Rhonda Patrick has concluded 40-60. I see such conflicting info on this I'm not sure what to think. I was 44 in July, started 2000 IU/day and just tested 44 again. I've read it takes months to build up, but I would have expected a bump. Not sure if it's me or the formula. Doubling to 4000 IU until next bloodwork. I'd at least like to be at 50. I'm holding out to see some massive review on this issue for guidance. Does anyone have time to look?
ApoE 3/4 > Thanks in advance for any responses made to my posts.

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Re: Vitamin D: Don't Overdo a Good Thing

Postby RichardS » Thu Sep 24, 2015 3:50 pm

For a long time I have had this persisting concern that all sorts of chronic conditions for which vitamin D has been flagged as low and a risk factor suffer from a spurious correlation. I have strong suspicions that many of those conditions likely find sufferers more bound to the indoors where personal production of vitamin D is shut off. More than for most supplements, long-term controlled trials of vitamin D supplementation really need to happen. I've seen all sorts of recommendation for vitamin D levels so high that few if any groups studied ever get that high. Nomadic equatorial populations, Mediterranean lifeguards and so on typically are in the 40's, maybe 50's. Even if they were higher, that does not mean 50+ levels are optimal. I can't recall any clinical trials pushing past 50 for a long period. Has anybody else seen such data?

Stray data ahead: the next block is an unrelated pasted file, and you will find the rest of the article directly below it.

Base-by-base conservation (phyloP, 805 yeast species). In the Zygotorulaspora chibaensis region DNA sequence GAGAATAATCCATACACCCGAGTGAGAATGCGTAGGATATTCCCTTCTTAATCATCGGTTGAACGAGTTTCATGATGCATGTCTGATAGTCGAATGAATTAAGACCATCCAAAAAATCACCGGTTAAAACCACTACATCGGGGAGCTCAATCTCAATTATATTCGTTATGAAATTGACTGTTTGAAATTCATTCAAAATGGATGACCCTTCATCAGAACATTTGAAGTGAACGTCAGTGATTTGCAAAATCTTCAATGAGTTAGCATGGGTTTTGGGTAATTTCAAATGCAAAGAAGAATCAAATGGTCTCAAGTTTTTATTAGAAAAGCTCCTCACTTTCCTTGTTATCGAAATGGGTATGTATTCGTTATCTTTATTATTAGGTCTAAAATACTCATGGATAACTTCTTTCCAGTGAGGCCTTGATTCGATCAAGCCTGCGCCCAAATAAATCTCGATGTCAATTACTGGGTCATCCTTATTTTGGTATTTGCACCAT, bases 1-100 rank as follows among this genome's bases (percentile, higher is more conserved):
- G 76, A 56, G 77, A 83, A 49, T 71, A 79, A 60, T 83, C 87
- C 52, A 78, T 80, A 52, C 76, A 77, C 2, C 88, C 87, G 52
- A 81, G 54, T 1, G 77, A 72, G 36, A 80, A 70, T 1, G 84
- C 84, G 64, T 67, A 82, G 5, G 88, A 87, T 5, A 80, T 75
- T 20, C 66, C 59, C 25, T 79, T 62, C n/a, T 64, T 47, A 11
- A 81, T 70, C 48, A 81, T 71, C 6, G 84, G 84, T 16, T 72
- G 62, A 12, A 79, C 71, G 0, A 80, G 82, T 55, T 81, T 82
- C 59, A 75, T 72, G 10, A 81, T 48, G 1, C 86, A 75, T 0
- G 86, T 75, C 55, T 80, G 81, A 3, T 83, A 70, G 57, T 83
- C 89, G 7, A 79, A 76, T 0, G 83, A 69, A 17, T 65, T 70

Personally, I've dropped vit D supplementation. Based on Dr. Davis' recommendations, I had gotten it up to low 60's when his recommendations were 60-80. As a previously pasty white Eastern European living in the sunbelt doing near daily midday sun exposure for much of the year, I see my levels in the mid 40's in early summer. I'm having a hard time getting my head around higher levels being necessary for optimal health.

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Re: Vitamin D: Don't Overdo a Good Thing

Postby Gilgamesh » Thu Sep 24, 2015 3:57 pm

J, no, not that I'm aware of.

All we can be pretty sure of is that below 20 ng/mL is not good. Whether 25 is better than 21, or 30 is better than 25, etc., is really unknown, from what I've read.

Like I've said before, my review of the literature makes me want to aim for high 20s/low 30s.